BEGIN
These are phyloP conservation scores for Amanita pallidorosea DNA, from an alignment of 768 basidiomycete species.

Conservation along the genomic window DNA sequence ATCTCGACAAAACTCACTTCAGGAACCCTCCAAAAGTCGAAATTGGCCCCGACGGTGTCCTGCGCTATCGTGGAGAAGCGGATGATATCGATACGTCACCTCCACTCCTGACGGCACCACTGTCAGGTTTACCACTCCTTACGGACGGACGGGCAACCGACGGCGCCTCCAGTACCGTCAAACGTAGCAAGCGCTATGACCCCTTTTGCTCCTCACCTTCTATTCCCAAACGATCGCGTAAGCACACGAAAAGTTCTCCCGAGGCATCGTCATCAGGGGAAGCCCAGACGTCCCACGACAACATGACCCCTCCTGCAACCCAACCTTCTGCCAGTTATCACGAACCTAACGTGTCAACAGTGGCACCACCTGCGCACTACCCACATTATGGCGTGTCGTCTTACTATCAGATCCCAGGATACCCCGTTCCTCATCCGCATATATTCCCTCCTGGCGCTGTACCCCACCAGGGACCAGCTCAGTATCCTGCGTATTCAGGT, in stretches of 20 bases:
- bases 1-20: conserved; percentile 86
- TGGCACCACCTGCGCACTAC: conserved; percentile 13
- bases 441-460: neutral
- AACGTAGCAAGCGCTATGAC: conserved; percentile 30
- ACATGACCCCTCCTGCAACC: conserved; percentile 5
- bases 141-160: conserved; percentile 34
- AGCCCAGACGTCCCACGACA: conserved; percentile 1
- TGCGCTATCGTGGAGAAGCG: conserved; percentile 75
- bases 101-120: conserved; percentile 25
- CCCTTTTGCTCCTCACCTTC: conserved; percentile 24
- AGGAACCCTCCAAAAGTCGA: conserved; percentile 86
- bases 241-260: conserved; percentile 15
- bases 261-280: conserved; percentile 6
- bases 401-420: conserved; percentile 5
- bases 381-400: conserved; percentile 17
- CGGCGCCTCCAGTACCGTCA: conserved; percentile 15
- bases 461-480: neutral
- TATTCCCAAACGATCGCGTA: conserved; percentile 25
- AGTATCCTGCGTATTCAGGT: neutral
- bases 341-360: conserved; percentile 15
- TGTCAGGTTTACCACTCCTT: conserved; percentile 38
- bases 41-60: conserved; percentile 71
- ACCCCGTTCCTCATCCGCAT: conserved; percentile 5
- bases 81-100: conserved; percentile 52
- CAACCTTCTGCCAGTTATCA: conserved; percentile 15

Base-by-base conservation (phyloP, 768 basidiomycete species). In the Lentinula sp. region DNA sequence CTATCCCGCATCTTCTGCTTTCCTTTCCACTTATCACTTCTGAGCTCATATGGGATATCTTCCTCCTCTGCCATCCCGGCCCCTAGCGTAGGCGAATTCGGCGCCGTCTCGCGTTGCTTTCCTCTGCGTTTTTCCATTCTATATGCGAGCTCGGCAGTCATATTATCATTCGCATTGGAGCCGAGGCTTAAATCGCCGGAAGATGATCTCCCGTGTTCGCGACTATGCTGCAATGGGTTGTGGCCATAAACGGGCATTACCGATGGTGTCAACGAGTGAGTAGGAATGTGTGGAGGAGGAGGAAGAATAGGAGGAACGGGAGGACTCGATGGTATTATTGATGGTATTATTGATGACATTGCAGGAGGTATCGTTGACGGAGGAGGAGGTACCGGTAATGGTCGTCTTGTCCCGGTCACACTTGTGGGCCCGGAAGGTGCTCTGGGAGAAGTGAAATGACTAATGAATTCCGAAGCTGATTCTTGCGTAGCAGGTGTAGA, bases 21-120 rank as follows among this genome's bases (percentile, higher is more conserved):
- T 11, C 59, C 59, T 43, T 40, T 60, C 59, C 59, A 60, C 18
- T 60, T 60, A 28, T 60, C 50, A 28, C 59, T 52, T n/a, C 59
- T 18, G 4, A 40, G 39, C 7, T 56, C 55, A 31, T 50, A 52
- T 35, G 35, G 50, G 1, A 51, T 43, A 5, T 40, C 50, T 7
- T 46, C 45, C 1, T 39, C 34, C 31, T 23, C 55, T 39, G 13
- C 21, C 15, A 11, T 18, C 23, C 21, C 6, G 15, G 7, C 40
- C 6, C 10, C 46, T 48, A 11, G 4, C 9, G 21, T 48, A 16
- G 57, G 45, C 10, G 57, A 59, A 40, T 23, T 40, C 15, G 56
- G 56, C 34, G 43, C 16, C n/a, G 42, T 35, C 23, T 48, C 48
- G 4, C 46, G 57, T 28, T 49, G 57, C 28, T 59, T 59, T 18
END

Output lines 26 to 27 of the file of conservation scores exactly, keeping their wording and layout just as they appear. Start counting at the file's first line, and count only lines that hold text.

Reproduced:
- bases 81-100: conserved; percentile 52
- CAACCTTCTGCCAGTTATCA: conserved; percentile 15